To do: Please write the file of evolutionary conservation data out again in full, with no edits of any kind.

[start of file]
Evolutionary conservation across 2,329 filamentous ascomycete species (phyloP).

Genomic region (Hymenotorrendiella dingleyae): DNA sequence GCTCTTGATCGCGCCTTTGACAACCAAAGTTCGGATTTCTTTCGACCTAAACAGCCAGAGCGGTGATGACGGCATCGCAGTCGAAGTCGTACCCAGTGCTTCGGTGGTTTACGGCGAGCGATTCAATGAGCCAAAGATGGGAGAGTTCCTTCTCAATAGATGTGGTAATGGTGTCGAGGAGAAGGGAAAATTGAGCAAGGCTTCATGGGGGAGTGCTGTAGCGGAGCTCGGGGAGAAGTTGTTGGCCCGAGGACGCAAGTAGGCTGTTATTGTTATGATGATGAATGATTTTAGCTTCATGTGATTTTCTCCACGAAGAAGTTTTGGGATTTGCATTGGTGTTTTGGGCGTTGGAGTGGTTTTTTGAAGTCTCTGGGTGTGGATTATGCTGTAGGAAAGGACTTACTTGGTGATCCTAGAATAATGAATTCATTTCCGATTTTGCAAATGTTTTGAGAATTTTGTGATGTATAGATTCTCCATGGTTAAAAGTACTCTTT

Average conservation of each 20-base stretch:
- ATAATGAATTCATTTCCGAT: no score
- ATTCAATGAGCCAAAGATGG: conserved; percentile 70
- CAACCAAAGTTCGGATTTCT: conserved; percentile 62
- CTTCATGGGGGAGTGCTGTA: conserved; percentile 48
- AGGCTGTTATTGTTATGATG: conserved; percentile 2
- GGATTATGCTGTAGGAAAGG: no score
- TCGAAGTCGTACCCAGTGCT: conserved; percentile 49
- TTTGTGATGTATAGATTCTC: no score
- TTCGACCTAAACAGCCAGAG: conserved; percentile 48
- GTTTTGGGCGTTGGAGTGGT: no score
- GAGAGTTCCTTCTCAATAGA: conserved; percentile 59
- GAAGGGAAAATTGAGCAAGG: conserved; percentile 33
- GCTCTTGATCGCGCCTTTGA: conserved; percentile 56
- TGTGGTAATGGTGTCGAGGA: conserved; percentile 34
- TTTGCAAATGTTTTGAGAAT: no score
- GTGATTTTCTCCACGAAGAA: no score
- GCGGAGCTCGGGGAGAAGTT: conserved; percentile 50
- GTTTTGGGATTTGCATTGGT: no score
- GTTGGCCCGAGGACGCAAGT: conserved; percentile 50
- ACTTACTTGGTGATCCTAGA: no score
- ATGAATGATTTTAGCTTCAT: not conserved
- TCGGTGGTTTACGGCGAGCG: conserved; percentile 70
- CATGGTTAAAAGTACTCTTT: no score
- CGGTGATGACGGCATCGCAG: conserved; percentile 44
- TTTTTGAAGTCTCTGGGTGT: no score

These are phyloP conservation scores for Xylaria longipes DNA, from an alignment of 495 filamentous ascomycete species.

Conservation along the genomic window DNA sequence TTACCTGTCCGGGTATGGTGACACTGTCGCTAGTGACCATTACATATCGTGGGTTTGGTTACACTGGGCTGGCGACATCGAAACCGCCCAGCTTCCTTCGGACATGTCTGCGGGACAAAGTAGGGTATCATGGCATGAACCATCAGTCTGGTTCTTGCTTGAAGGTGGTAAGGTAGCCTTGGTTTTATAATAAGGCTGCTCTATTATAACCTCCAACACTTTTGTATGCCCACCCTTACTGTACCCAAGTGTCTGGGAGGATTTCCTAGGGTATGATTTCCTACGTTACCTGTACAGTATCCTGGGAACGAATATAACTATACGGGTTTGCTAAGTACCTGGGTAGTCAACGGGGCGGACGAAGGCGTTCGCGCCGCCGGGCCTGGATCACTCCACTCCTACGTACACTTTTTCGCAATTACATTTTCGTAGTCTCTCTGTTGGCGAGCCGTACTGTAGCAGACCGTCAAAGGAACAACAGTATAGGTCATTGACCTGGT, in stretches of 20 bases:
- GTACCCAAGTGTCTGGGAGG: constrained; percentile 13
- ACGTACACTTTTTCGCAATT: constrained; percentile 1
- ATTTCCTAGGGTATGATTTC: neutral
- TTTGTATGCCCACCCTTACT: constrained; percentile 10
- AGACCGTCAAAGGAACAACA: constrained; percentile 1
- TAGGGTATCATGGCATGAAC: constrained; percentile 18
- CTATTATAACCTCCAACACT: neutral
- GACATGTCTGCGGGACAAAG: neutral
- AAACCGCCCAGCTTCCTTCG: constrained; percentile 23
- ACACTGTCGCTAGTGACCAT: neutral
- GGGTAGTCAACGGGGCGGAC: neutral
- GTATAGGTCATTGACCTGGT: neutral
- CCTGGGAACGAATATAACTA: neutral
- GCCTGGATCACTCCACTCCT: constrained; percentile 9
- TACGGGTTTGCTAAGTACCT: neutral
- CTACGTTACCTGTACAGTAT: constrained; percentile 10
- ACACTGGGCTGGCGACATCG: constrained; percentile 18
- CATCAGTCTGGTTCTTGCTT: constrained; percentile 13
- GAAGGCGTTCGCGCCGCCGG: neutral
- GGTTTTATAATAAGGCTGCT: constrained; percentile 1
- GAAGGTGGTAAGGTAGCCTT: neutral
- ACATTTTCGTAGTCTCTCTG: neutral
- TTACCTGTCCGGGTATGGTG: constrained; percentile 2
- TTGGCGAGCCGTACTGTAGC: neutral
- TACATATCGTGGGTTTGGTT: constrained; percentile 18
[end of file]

Evolutionary conservation across 2,329 filamentous ascomycete species (phyloP).

Genomic region (Hymenotorrendiella dingleyae): DNA sequence GCTCTTGATCGCGCCTTTGACAACCAAAGTTCGGATTTCTTTCGACCTAAACAGCCAGAGCGGTGATGACGGCATCGCAGTCGAAGTCGTACCCAGTGCTTCGGTGGTTTACGGCGAGCGATTCAATGAGCCAAAGATGGGAGAGTTCCTTCTCAATAGATGTGGTAATGGTGTCGAGGAGAAGGGAAAATTGAGCAAGGCTTCATGGGGGAGTGCTGTAGCGGAGCTCGGGGAGAAGTTGTTGGCCCGAGGACGCAAGTAGGCTGTTATTGTTATGATGATGAATGATTTTAGCTTCATGTGATTTTCTCCACGAAGAAGTTTTGGGATTTGCATTGGTGTTTTGGGCGTTGGAGTGGTTTTTTGAAGTCTCTGGGTGTGGATTATGCTGTAGGAAAGGACTTACTTGGTGATCCTAGAATAATGAATTCATTTCCGATTTTGCAAATGTTTTGAGAATTTTGTGATGTATAGATTCTCCATGGTTAAAAGTACTCTTT

Average conservation of each 20-base stretch:
- ATAATGAATTCATTTCCGAT: no score
- ATTCAATGAGCCAAAGATGG: conserved; percentile 70
- CAACCAAAGTTCGGATTTCT: conserved; percentile 62
- CTTCATGGGGGAGTGCTGTA: conserved; percentile 48
- AGGCTGTTATTGTTATGATG: conserved; percentile 2
- GGATTATGCTGTAGGAAAGG: no score
- TCGAAGTCGTACCCAGTGCT: conserved; percentile 49
- TTTGTGATGTATAGATTCTC: no score
- TTCGACCTAAACAGCCAGAG: conserved; percentile 48
- GTTTTGGGCGTTGGAGTGGT: no score
- GAGAGTTCCTTCTCAATAGA: conserved; percentile 59
- GAAGGGAAAATTGAGCAAGG: conserved; percentile 33
- GCTCTTGATCGCGCCTTTGA: conserved; percentile 56
- TGTGGTAATGGTGTCGAGGA: conserved; percentile 34
- TTTGCAAATGTTTTGAGAAT: no score
- GTGATTTTCTCCACGAAGAA: no score
- GCGGAGCTCGGGGAGAAGTT: conserved; percentile 50
- GTTTTGGGATTTGCATTGGT: no score
- GTTGGCCCGAGGACGCAAGT: conserved; percentile 50
- ACTTACTTGGTGATCCTAGA: no score
- ATGAATGATTTTAGCTTCAT: not conserved
- TCGGTGGTTTACGGCGAGCG: conserved; percentile 70
- CATGGTTAAAAGTACTCTTT: no score
- CGGTGATGACGGCATCGCAG: conserved; percentile 44
- TTTTTGAAGTCTCTGGGTGT: no score

These are phyloP conservation scores for Xylaria longipes DNA, from an alignment of 495 filamentous ascomycete species.

Conservation along the genomic window DNA sequence TTACCTGTCCGGGTATGGTGACACTGTCGCTAGTGACCATTACATATCGTGGGTTTGGTTACACTGGGCTGGCGACATCGAAACCGCCCAGCTTCCTTCGGACATGTCTGCGGGACAAAGTAGGGTATCATGGCATGAACCATCAGTCTGGTTCTTGCTTGAAGGTGGTAAGGTAGCCTTGGTTTTATAATAAGGCTGCTCTATTATAACCTCCAACACTTTTGTATGCCCACCCTTACTGTACCCAAGTGTCTGGGAGGATTTCCTAGGGTATGATTTCCTACGTTACCTGTACAGTATCCTGGGAACGAATATAACTATACGGGTTTGCTAAGTACCTGGGTAGTCAACGGGGCGGACGAAGGCGTTCGCGCCGCCGGGCCTGGATCACTCCACTCCTACGTACACTTTTTCGCAATTACATTTTCGTAGTCTCTCTGTTGGCGAGCCGTACTGTAGCAGACCGTCAAAGGAACAACAGTATAGGTCATTGACCTGGT, in stretches of 20 bases:
- GTACCCAAGTGTCTGGGAGG: constrained; percentile 13
- ACGTACACTTTTTCGCAATT: constrained; percentile 1
- ATTTCCTAGGGTATGATTTC: neutral
- TTTGTATGCCCACCCTTACT: constrained; percentile 10
- AGACCGTCAAAGGAACAACA: constrained; percentile 1
- TAGGGTATCATGGCATGAAC: constrained; percentile 18
- CTATTATAACCTCCAACACT: neutral
- GACATGTCTGCGGGACAAAG: neutral
- AAACCGCCCAGCTTCCTTCG: constrained; percentile 23
- ACACTGTCGCTAGTGACCAT: neutral
- GGGTAGTCAACGGGGCGGAC: neutral
- GTATAGGTCATTGACCTGGT: neutral
- CCTGGGAACGAATATAACTA: neutral
- GCCTGGATCACTCCACTCCT: constrained; percentile 9
- TACGGGTTTGCTAAGTACCT: neutral
- CTACGTTACCTGTACAGTAT: constrained; percentile 10
- ACACTGGGCTGGCGACATCG: constrained; percentile 18
- CATCAGTCTGGTTCTTGCTT: constrained; percentile 13
- GAAGGCGTTCGCGCCGCCGG: neutral
- GGTTTTATAATAAGGCTGCT: constrained; percentile 1
- GAAGGTGGTAAGGTAGCCTT: neutral
- ACATTTTCGTAGTCTCTCTG: neutral
- TTACCTGTCCGGGTATGGTG: constrained; percentile 2
- TTGGCGAGCCGTACTGTAGC: neutral
- TACATATCGTGGGTTTGGTT: constrained; percentile 18